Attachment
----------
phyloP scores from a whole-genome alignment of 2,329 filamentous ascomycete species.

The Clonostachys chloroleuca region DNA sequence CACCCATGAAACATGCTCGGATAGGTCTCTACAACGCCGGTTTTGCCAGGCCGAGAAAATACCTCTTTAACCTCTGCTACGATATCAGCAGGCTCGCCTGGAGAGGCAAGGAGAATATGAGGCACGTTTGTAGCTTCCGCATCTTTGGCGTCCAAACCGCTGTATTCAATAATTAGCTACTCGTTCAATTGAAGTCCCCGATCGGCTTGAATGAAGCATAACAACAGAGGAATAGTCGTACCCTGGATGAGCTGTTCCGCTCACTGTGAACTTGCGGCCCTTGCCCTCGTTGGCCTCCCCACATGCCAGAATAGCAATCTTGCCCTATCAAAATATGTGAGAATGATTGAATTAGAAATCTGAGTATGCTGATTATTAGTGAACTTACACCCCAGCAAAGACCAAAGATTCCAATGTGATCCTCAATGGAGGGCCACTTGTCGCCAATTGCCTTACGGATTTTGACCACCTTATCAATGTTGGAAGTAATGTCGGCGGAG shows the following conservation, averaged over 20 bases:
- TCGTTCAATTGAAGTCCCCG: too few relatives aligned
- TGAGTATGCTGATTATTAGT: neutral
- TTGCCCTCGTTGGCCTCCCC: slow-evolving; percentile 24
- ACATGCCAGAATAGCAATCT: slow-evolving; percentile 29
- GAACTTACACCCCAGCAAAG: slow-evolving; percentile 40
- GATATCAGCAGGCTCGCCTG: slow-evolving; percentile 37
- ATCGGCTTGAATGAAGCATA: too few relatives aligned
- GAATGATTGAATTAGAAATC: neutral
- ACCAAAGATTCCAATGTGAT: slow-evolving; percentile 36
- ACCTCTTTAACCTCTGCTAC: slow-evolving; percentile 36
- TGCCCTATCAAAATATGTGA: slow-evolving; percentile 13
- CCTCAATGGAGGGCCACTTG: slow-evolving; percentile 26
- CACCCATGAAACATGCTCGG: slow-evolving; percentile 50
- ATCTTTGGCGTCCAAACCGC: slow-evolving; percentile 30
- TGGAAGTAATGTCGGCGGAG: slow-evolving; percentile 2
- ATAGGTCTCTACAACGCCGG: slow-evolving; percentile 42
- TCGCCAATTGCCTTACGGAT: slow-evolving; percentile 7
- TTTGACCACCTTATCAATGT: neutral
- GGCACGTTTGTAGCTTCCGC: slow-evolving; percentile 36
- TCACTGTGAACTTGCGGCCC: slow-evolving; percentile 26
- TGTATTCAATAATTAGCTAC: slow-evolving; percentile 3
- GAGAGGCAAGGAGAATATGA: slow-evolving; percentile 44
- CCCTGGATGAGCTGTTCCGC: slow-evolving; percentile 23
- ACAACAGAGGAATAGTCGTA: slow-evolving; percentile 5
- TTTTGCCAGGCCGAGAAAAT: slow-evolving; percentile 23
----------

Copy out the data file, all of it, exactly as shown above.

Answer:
phyloP scores from a whole-genome alignment of 2,329 filamentous ascomycete species.

The Clonostachys chloroleuca region DNA sequence CACCCATGAAACATGCTCGGATAGGTCTCTACAACGCCGGTTTTGCCAGGCCGAGAAAATACCTCTTTAACCTCTGCTACGATATCAGCAGGCTCGCCTGGAGAGGCAAGGAGAATATGAGGCACGTTTGTAGCTTCCGCATCTTTGGCGTCCAAACCGCTGTATTCAATAATTAGCTACTCGTTCAATTGAAGTCCCCGATCGGCTTGAATGAAGCATAACAACAGAGGAATAGTCGTACCCTGGATGAGCTGTTCCGCTCACTGTGAACTTGCGGCCCTTGCCCTCGTTGGCCTCCCCACATGCCAGAATAGCAATCTTGCCCTATCAAAATATGTGAGAATGATTGAATTAGAAATCTGAGTATGCTGATTATTAGTGAACTTACACCCCAGCAAAGACCAAAGATTCCAATGTGATCCTCAATGGAGGGCCACTTGTCGCCAATTGCCTTACGGATTTTGACCACCTTATCAATGTTGGAAGTAATGTCGGCGGAG shows the following conservation, averaged over 20 bases:
- TCGTTCAATTGAAGTCCCCG: too few relatives aligned
- TGAGTATGCTGATTATTAGT: neutral
- TTGCCCTCGTTGGCCTCCCC: slow-evolving; percentile 24
- ACATGCCAGAATAGCAATCT: slow-evolving; percentile 29
- GAACTTACACCCCAGCAAAG: slow-evolving; percentile 40
- GATATCAGCAGGCTCGCCTG: slow-evolving; percentile 37
- ATCGGCTTGAATGAAGCATA: too few relatives aligned
- GAATGATTGAATTAGAAATC: neutral
- ACCAAAGATTCCAATGTGAT: slow-evolving; percentile 36
- ACCTCTTTAACCTCTGCTAC: slow-evolving; percentile 36
- TGCCCTATCAAAATATGTGA: slow-evolving; percentile 13
- CCTCAATGGAGGGCCACTTG: slow-evolving; percentile 26
- CACCCATGAAACATGCTCGG: slow-evolving; percentile 50
- ATCTTTGGCGTCCAAACCGC: slow-evolving; percentile 30
- TGGAAGTAATGTCGGCGGAG: slow-evolving; percentile 2
- ATAGGTCTCTACAACGCCGG: slow-evolving; percentile 42
- TCGCCAATTGCCTTACGGAT: slow-evolving; percentile 7
- TTTGACCACCTTATCAATGT: neutral
- GGCACGTTTGTAGCTTCCGC: slow-evolving; percentile 36
- TCACTGTGAACTTGCGGCCC: slow-evolving; percentile 26
- TGTATTCAATAATTAGCTAC: slow-evolving; percentile 3
- GAGAGGCAAGGAGAATATGA: slow-evolving; percentile 44
- CCCTGGATGAGCTGTTCCGC: slow-evolving; percentile 23
- ACAACAGAGGAATAGTCGTA: slow-evolving; percentile 5
- TTTTGCCAGGCCGAGAAAAT: slow-evolving; percentile 23